development plan. However this principle raises a number of practical
Local Transport Plans are to be phased in beginning
1999-2000, but the relevant district plans (circa 1996-98) owe
their origins to regional guidance and structure plans developed
well before the current policy era. LTPs will therefore be prepared
ahead of District Plan revisions andbeing conducted in
a narrower contextwill tend to pre-empt debate that should
properly take place within the local plan. A particular incentive
to do this will occur in two-tier shire county areas where the
highway authority responsible for LTPs will be the upper (county)
tier, whilst the planning authority for district plans is the
lower (district) tier.
Fortunately the significance of this mismatch
is diminished in the early years of LTPs before the full five-year
horizon is introduced and before the possibilities of user charging
and associated investment options come into play. The potential
for linking LTPs to the district plan or UDP cycle in due course
nevertheless deserves to be addressed. Since development plans
are not reviewed on a rigid cycle it may well be that in future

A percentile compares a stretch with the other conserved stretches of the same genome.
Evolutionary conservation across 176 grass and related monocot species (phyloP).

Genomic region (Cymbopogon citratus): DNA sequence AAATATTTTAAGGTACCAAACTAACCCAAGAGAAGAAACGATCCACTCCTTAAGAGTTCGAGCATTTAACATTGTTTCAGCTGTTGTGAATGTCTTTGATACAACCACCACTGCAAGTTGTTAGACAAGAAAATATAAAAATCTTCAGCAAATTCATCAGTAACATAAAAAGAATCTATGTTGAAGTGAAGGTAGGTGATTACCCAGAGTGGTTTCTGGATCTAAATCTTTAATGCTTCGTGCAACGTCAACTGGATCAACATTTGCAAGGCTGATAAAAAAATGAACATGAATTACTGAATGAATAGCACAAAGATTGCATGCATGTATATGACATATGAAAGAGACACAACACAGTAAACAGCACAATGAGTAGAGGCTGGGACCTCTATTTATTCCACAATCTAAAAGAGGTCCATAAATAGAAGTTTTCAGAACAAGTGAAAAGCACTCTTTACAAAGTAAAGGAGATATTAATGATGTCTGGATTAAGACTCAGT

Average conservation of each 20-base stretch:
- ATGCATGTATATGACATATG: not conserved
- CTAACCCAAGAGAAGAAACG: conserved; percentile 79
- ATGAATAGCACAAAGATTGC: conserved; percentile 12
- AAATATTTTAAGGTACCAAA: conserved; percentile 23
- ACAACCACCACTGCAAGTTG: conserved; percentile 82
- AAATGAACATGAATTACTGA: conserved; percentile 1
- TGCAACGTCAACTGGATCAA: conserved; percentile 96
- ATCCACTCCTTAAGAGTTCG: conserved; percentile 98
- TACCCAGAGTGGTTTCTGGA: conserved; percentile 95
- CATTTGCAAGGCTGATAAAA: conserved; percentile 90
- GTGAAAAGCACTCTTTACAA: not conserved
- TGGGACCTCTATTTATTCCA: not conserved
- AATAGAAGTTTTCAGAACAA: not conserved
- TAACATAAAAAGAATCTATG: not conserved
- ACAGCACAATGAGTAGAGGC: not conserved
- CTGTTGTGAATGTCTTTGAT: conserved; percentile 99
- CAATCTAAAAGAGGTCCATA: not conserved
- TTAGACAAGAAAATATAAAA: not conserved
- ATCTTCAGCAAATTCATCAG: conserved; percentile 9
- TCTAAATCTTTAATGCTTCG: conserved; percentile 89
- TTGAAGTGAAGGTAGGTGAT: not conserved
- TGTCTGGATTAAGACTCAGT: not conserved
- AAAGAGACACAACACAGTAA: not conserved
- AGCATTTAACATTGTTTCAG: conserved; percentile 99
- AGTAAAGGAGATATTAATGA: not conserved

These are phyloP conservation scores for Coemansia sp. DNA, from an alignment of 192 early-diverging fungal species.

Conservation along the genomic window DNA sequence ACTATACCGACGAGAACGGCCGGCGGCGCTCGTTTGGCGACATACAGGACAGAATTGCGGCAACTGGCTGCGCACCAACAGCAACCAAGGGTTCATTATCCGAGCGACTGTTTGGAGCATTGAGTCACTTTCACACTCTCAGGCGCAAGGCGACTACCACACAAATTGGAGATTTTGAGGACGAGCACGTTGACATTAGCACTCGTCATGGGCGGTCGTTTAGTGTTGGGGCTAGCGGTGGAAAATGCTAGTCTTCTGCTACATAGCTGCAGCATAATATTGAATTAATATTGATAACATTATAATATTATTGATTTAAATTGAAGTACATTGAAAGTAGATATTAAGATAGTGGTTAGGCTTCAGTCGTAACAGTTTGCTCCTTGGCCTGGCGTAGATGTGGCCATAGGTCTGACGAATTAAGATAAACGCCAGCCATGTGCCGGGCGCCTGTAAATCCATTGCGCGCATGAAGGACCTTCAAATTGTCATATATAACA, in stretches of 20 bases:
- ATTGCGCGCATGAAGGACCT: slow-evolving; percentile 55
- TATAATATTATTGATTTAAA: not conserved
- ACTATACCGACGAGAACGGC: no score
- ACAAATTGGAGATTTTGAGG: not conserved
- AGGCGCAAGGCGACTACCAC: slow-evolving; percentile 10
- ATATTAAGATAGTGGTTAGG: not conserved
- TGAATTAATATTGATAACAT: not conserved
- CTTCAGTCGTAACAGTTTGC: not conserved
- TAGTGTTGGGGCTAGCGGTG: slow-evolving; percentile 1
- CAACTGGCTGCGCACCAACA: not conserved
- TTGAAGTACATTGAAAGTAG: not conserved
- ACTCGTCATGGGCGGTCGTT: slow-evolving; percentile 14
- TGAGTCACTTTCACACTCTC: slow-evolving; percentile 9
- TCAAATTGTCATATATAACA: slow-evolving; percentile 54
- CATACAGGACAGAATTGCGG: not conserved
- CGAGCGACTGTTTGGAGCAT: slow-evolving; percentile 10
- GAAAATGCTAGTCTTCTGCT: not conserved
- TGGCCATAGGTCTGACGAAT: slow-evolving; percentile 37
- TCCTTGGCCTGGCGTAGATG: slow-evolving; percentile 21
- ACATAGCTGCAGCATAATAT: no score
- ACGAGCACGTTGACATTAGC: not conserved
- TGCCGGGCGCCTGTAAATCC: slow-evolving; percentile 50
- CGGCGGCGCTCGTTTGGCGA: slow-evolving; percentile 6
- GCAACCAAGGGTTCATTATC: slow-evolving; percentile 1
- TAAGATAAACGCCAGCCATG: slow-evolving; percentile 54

the policy element of LTPs should form part of the district plan/UDP
cycle, with some corresponding flexibility being applied to the
"five-year" horizon set for the programming and funding
of local transport expenditures.
We hope you find these points useful. Further
papers are attached
that provide the background and context to the Land Use and Transport
Interaction Working Group.
Key Messages for the White Paper,
16 April 1998, (Paper B).
Achieving Integrated Planning at
Regional and Local Levels, 2 March 1998 (Paper C).
Integrating Transport and Land Use
Planning, 26 September 1997 (Paper D).
Delivering an Integrated Land Use/Transport
Strategy, 26 September 1997 (Paper E).
Paper E briefly states the concepts underlying
the group's work and the changes that will be required to achieve
integration of transport and land use. Paper D outlines in greater
detail how this might be achieved. Paper B, written prior to the
White Paper's publication, recognises that the White Paper outlines
an agenda for future action and that there are still areas where
thinking and policy will evolve further, both in relation to the
ideas contained within the White Paper itself and in the parallel
reviews modernising planning and local government. Paper C, written
prior to the White Paper, and our memorandum, look beyond the
White Paper discussing some of the broader planning and delivery
Councillor Nicky Gavron
18 September 1998
2 Not printed. Back